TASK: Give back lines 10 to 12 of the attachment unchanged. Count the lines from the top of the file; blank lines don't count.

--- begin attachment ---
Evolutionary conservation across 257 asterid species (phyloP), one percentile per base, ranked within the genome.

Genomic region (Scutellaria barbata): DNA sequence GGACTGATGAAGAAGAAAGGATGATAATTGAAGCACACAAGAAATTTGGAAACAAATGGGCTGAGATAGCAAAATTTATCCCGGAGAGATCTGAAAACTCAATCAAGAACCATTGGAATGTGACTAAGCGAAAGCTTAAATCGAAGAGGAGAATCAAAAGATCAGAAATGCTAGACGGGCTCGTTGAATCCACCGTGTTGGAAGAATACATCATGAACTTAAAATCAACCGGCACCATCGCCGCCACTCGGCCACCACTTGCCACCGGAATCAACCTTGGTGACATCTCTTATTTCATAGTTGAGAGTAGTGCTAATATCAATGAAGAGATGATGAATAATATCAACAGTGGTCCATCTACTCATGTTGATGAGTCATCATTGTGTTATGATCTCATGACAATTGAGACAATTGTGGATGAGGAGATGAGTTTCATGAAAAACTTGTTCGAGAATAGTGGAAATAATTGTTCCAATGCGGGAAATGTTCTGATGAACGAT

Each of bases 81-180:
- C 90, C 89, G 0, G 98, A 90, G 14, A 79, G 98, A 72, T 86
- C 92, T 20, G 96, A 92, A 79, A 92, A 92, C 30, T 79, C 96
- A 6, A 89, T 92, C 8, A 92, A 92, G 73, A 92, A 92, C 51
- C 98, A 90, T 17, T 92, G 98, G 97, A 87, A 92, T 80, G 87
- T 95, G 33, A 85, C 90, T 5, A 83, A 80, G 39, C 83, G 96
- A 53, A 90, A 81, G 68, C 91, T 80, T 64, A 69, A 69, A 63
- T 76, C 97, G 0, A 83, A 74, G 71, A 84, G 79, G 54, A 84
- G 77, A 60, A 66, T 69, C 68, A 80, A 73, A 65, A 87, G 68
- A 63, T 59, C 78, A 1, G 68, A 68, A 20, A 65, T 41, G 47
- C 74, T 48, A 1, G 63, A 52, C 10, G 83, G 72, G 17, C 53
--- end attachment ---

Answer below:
- T 76, C 97, G 0, A 83, A 74, G 71, A 84, G 79, G 54, A 84
- G 77, A 60, A 66, T 69, C 68, A 80, A 73, A 65, A 87, G 68
- A 63, T 59, C 78, A 1, G 68, A 68, A 20, A 65, T 41, G 47